I have written about boundaries a few times on here and each time I have had people talk to me in a variety of public and private ways about some of their struggles with boundaries... in the work place.
We are not talking about sexual harassment and similar types of boundary violations.
They mention how hard it is for them to stay firm in their boundaries when working with 'friends' or people who claim they are friends.
It is hard.
Separating friends and business is challenging. You do not want to ruin friendships or make business suffer.
And you don't have to do it by telling the person "I am putting my business hat on" or "Now my friend hat is on."
It is far simpler in theory and in practice... if we choose to let our minds and hearts get on the same page.
When we are in the midst of business, we should act as if we are the professional we are. We explain our business, our processes, our prices... without fear of being judged by our 'friends'.
When asked if you can do this for free - far less than what you usually charge - or other 'benefits for a friend'...
We should simply say... yes, no, or maybe.
Depending on what you CAN and WANT to do for our 'friends' for our business... while friends are awesome... friendships do not pay our bills. That is a hard truth...
When we are friends, we can put qualifiers on what we will do or won't do.
We should simply say... yes, no, or maybe.
If you do not feel comfortable with a request from a friend... we should be saying no... if we are excited to do something with a friend... we should be saying yes... you get the point... we should be honest with the friend.
It truly is that easy.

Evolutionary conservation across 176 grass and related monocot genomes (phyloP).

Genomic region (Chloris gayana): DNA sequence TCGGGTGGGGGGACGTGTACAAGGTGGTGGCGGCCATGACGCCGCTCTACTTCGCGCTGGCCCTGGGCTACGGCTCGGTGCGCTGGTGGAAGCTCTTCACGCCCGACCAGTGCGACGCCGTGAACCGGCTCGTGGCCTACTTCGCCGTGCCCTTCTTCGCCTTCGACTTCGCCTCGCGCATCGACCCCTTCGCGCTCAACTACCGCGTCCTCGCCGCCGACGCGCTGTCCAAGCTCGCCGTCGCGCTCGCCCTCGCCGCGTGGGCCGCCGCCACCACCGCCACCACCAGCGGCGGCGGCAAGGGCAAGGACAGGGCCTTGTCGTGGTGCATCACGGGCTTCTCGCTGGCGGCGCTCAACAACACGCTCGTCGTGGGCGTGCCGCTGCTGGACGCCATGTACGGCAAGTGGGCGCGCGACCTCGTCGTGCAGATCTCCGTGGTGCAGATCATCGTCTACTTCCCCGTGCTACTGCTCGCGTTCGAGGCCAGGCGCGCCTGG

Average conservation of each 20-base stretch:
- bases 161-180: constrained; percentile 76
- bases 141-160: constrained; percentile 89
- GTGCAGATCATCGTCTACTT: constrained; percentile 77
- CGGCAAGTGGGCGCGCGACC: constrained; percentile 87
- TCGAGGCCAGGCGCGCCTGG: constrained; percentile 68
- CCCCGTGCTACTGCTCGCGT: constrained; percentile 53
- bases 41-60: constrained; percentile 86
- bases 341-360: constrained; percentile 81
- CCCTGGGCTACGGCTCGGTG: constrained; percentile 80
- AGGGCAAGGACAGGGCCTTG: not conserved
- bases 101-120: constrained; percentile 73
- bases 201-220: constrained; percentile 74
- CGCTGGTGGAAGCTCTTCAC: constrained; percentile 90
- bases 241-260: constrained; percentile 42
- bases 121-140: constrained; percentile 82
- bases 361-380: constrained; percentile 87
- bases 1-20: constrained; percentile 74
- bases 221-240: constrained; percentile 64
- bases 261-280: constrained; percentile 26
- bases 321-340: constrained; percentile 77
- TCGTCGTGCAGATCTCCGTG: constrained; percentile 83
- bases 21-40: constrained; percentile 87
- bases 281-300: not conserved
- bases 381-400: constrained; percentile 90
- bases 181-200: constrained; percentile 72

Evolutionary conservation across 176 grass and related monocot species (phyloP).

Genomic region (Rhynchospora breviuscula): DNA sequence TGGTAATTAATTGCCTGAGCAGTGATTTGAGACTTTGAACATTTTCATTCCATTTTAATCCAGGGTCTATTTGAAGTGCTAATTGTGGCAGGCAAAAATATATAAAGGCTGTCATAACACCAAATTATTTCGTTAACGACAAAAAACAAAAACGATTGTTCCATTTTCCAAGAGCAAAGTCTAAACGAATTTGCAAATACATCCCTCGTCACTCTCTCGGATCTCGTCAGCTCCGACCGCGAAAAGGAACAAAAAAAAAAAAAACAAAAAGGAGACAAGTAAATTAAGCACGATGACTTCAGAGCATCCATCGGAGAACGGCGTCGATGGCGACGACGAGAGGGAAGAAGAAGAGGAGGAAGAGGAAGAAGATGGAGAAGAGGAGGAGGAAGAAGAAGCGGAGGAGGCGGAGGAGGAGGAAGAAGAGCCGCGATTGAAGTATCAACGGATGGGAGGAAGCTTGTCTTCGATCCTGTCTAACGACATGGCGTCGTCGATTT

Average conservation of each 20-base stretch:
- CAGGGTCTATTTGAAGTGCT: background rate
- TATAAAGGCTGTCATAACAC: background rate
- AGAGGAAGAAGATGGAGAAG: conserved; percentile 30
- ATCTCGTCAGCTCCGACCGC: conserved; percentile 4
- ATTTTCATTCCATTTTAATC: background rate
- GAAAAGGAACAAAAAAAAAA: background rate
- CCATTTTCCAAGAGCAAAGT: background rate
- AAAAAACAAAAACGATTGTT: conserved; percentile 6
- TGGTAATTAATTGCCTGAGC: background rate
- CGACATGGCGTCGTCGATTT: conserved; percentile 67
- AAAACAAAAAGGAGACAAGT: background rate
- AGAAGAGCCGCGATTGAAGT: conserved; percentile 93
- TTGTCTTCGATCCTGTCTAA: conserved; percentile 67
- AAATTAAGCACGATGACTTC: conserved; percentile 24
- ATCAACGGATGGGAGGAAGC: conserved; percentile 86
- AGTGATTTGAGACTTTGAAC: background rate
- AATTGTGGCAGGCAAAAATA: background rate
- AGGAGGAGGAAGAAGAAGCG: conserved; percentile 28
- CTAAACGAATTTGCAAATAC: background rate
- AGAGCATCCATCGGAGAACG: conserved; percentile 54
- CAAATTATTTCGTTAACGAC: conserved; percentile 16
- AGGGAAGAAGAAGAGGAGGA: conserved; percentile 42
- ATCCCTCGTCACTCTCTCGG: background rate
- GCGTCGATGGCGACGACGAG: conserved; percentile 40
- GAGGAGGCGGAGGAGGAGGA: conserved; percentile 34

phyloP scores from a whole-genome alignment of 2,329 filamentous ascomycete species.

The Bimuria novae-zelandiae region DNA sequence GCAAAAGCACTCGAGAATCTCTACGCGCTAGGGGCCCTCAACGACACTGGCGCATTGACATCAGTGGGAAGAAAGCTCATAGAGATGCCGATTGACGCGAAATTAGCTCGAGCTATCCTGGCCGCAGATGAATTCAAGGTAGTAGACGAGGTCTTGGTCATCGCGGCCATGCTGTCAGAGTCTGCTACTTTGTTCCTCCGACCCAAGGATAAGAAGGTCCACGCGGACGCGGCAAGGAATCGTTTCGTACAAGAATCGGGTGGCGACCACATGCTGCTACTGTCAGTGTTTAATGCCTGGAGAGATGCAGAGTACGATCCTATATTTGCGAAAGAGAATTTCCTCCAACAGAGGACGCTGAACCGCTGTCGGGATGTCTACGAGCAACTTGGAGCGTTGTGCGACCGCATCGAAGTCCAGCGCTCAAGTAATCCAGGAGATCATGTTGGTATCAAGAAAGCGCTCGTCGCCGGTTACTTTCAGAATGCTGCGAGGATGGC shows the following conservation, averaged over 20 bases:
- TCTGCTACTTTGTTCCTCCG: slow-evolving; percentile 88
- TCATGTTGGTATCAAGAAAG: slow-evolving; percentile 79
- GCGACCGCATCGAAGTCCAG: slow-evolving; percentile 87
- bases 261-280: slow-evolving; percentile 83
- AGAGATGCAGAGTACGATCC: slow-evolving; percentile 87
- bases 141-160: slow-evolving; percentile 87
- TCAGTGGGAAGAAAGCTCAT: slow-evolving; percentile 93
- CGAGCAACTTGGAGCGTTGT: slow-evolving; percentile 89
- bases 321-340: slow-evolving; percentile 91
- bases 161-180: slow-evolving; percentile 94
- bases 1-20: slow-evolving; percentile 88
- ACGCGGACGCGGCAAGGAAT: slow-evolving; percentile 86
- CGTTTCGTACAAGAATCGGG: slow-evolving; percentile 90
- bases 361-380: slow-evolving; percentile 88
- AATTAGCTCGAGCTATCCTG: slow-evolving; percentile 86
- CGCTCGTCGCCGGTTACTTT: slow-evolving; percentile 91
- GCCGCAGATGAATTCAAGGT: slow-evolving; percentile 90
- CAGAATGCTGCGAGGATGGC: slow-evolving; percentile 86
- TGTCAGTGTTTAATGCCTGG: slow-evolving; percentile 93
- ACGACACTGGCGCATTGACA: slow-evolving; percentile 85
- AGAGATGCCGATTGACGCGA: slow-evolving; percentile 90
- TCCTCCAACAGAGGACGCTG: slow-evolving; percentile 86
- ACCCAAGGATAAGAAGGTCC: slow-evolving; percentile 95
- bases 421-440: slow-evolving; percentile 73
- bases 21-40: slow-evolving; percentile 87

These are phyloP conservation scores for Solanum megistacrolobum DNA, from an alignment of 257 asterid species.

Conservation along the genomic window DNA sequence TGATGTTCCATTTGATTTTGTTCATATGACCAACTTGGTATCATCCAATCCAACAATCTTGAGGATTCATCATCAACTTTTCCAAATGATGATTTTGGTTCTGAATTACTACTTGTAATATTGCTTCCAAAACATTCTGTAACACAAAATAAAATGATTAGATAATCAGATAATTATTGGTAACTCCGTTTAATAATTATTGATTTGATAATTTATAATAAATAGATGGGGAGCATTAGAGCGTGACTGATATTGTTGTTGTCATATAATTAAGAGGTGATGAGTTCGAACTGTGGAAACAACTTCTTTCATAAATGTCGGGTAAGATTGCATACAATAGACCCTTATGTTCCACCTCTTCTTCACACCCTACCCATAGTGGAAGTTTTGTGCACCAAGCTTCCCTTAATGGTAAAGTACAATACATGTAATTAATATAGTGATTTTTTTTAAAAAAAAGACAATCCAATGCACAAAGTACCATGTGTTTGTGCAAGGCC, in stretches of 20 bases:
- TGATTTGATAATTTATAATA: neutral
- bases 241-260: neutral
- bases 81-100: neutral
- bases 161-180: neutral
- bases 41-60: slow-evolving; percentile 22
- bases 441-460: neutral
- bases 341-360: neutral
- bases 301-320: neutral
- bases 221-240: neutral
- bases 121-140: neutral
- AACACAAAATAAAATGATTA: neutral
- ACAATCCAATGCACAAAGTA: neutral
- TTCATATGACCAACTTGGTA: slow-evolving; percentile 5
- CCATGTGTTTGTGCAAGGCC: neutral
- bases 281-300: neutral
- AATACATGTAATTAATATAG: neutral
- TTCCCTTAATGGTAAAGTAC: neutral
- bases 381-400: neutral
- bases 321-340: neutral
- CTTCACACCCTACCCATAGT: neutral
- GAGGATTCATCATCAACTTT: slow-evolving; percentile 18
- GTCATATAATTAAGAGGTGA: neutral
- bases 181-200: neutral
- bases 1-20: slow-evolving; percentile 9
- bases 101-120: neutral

When we are a professional and we say yes, no or maybe... they client has to accept our answers. Friend or not.
But many struggle with saying no... or feeling like they have to say yes because they need the money despite not wanting to work with the client. Add a friend who is a friend but difficult to work with... and we agree to work with them under conditions we normally would not put up with... and we have to stop that... set some boundaries...
Our friends and family do not always understand or even know the state of our business or the motivation of our decisions. Even when a family member is a participant in the business. They may not understand what you have seen, heard, or learned and how that determines your answer... and when questioned as to why... we fear being honest with them.
How well would it go over... "I simply do not want to work with you because you tend to be overly negative, frustrating as you change your mind constantly, and nit pick everything as you demand to get a full refund and still keep the work."
You see, when you are friends with someone, you can overlook some things that do not directly apply to you, but when you are suddenly working with that friend... you can no longer overlook the negative... it is right there in your face all the time.
We as business owners, employees, and other titles within a business have an understanding of what our perspective is, our reasoning for our decisions, our responsibility for those decisions.
When we say yes, we do not tell a person why we said yes. The yes is simply accepted, often with glee that a yes was given.
However, we demand that we receive a reason for a no. And we argue the no as if that will get us what we want.
And often, a forced no does not get you or the other person what they want or more importantly, a happy relationship that is built on mutual respect. You may get what you demand, but you destroy the relationship in the midst.
When we blur the lines thinking that our clients must be friends and our friends must be our clients... we find that we are feeling a bit of unease or turmoil.
Most people are unable to separate the two. Most are unable to treat a friend like a business associate and a business associate like a friend in the appropriate manners at the appropriate times.
Saying no and setting boundaries become more difficult at these times and when this happens... yeah, we suffer from some serious boundary issues.
I am not a friend with either of my children on Facebook. They are nearly 23 and 26. I can text or call or talk to my boys face to face any time I want. We have a good relationship that allows us to communicate when we need about what we need and I do not need to read what they post on Facebook or them me... unless they choose too.
That is a boundary I appreciate and respect on both sides of the issue.
If a mom can have that boundary with her boys... then as a friend, I can have a boundary with them as well. And if that friend is a client, I am have a boundary in the business aspects as well.